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Philippine Church bans ivory statues

MANILA (UCAN): Priests in The Philippines have been asked to stop installing new statues or images made out of ivory as objects of veneration in their churches.

The bishops’ conference issued a directive on November 4 prohibiting priests from blessing any new statue, image or object of devotion that is made of or crafted from ivory, or incorporates any material from endangered or protected wildlife in its manufacture.

“No matter the beauty of a work of art, it cannot justify the slaughter of wildlife,” the president of the bishops’ conference, Archbishop Socrates Villegas, said.

He also urged the bishops to enforce the directive adding that any gift of a new religious object made from ivory should neither be accepted nor blessed.

Archbishop Villegas cited the relation between the defence of biodiversity and Christian spirituality in Pope Francis’ encyclical on the environment, Praise Be: On care for our common home (Laudato Si’).

“Everything is interconnected and this invites us to develop a spirituality of that global solidarity which flows from the mystery of the Trinity,” Archbishop Villegas said, quoting from the encyclical.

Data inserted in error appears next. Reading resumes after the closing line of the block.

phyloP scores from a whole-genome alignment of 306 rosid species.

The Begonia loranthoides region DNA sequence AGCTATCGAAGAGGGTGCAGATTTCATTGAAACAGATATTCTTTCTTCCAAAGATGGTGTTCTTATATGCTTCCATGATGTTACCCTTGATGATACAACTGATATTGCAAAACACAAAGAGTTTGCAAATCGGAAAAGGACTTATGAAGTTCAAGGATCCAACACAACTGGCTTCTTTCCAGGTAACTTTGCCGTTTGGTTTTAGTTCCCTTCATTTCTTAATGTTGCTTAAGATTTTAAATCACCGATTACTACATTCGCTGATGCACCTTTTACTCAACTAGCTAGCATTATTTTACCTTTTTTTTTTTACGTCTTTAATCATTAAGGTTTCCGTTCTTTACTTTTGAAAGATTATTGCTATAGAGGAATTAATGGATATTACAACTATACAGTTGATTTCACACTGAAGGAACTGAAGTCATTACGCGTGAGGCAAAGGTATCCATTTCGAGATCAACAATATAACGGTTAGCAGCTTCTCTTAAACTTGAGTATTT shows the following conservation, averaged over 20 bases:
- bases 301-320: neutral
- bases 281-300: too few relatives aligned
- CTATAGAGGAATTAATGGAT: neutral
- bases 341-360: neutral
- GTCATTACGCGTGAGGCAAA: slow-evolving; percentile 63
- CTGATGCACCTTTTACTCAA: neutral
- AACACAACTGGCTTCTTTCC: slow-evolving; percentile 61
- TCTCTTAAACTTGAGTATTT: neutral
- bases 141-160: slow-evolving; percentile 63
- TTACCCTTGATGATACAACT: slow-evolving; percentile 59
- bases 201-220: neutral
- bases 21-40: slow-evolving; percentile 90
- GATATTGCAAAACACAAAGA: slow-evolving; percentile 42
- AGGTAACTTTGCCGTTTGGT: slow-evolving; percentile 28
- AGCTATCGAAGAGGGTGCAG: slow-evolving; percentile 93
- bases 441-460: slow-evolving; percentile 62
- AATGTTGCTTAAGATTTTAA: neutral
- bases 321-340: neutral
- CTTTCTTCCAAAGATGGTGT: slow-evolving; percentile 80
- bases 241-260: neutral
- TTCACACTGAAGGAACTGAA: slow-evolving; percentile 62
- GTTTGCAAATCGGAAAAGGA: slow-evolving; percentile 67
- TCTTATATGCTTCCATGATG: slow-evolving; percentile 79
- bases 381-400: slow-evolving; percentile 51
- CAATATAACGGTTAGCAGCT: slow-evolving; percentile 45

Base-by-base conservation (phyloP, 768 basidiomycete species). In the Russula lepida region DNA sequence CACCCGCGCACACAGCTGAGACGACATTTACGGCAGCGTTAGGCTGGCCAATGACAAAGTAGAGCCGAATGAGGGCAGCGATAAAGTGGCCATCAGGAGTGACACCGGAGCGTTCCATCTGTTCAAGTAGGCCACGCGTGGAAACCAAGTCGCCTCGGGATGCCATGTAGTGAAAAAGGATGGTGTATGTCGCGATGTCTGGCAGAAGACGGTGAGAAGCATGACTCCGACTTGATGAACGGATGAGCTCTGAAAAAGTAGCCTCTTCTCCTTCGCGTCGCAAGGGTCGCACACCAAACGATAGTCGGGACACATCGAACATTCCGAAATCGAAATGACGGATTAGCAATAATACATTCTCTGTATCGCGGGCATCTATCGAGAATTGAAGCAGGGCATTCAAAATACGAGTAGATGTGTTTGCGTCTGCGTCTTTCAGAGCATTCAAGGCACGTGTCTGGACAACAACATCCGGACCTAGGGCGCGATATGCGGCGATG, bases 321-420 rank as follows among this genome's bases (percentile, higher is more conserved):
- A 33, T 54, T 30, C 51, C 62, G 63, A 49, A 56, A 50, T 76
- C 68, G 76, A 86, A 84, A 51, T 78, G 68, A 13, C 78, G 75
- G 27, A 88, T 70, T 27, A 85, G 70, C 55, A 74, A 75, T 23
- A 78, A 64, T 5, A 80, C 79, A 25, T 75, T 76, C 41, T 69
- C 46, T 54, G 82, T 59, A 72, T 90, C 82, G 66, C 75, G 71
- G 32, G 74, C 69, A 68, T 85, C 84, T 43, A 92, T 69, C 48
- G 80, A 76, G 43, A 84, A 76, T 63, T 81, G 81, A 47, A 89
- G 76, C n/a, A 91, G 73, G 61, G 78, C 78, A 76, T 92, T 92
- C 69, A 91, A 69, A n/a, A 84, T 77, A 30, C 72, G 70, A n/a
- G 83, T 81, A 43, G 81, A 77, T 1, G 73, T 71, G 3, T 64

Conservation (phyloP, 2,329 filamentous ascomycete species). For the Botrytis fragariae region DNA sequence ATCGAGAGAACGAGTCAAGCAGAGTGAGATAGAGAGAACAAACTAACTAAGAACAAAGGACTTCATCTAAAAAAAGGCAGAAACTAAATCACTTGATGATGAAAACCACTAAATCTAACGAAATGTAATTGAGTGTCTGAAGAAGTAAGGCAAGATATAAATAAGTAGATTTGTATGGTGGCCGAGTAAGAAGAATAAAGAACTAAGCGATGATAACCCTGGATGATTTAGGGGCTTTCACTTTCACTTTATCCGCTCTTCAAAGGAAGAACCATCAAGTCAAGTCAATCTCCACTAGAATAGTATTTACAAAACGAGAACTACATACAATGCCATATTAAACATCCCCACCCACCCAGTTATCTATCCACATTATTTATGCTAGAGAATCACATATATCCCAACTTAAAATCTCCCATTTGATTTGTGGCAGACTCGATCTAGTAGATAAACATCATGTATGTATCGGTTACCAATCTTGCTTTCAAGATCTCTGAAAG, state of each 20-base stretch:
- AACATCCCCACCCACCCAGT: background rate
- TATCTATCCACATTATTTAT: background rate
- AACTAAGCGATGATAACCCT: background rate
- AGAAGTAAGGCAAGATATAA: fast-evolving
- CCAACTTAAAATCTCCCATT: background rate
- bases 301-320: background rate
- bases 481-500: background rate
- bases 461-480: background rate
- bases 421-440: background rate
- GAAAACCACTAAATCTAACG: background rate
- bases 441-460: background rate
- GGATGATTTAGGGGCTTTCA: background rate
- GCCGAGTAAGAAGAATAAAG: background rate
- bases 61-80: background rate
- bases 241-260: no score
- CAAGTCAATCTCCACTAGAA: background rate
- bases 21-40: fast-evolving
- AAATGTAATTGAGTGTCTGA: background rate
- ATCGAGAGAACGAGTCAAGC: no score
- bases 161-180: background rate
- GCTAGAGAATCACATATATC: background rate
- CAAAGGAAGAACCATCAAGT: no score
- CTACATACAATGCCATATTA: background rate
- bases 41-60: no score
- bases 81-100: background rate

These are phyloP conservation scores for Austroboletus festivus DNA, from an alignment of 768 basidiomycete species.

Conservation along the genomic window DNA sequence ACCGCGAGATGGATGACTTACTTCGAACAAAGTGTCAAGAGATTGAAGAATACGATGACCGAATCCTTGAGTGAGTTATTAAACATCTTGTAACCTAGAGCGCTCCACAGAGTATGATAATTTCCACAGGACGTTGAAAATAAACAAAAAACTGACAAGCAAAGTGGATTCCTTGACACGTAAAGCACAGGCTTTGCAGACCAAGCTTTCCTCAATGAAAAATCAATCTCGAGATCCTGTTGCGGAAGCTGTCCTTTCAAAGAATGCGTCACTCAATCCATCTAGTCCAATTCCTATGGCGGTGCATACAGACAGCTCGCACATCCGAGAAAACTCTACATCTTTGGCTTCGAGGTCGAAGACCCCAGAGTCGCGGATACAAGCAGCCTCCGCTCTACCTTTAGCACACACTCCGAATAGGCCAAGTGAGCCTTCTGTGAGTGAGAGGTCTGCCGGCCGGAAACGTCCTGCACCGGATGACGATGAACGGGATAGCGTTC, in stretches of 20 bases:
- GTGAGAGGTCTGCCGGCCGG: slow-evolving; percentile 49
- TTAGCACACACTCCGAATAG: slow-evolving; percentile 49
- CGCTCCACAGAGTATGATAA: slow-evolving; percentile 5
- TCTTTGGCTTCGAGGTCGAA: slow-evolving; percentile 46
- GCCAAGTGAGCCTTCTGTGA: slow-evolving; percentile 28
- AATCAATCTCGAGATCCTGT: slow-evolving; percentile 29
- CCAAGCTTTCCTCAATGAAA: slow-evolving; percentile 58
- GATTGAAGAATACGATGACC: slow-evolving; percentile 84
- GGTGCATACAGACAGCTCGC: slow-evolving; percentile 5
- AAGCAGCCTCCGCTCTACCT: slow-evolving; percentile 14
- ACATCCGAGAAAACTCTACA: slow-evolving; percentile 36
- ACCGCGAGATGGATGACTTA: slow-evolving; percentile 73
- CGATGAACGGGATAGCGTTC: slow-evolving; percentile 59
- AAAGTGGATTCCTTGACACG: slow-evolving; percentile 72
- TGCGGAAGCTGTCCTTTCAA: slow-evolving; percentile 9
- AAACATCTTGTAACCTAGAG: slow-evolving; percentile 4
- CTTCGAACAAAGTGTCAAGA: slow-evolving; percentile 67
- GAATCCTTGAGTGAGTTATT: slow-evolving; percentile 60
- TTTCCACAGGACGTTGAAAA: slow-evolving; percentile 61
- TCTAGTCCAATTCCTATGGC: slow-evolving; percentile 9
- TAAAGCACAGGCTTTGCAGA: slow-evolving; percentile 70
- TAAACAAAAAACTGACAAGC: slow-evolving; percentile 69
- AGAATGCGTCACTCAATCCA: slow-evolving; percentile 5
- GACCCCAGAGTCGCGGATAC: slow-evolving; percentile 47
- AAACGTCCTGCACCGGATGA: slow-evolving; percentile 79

He added, “The Church in The Philippines is very concerned that not enough dimension is given to this very important aspect of spirituality.” He then pointed out that local species, including those unique to The Philippines, are badly neglected in the country and poaching is rampant.

“Our seas and waters are overfished. Wildlife is surreptitiously traded—because there are both buyers and sellers,” he added, saying that the Catholic Church must do its part.

“Every instance of beauty is a reflection of the infinite beauty of the creator. We cannot, without offending the creator, deface his creation,” Archbishop Villegas said.

Nevertheless, he conceded that ivory statues and images, as well as objects made from materials derived from other protected and endangered species that have been in use for centuries should be safeguarded.

In 2012, the bishops supported calls for a ban on ivory to help save the lives of elephants after reports linked a priest in Cebu, Monsignor Cristobal Garcia, to the illegal ivory trade emerged. He was acquitted two years later for lack of evidence.

In 2013, The Philippines destroyed an estimated five tons of seized elephant ivory valued at US$10 million ($77.45 million), after world attention was drawn to a leakage of ivory from government-held stockpiles.

The Philippines is among nine countries and territories considered most heavily implicated in the ivory trade. It has been identified as a transit point for ivory originating from Africa or elsewhere in Asia heading to markets in China.


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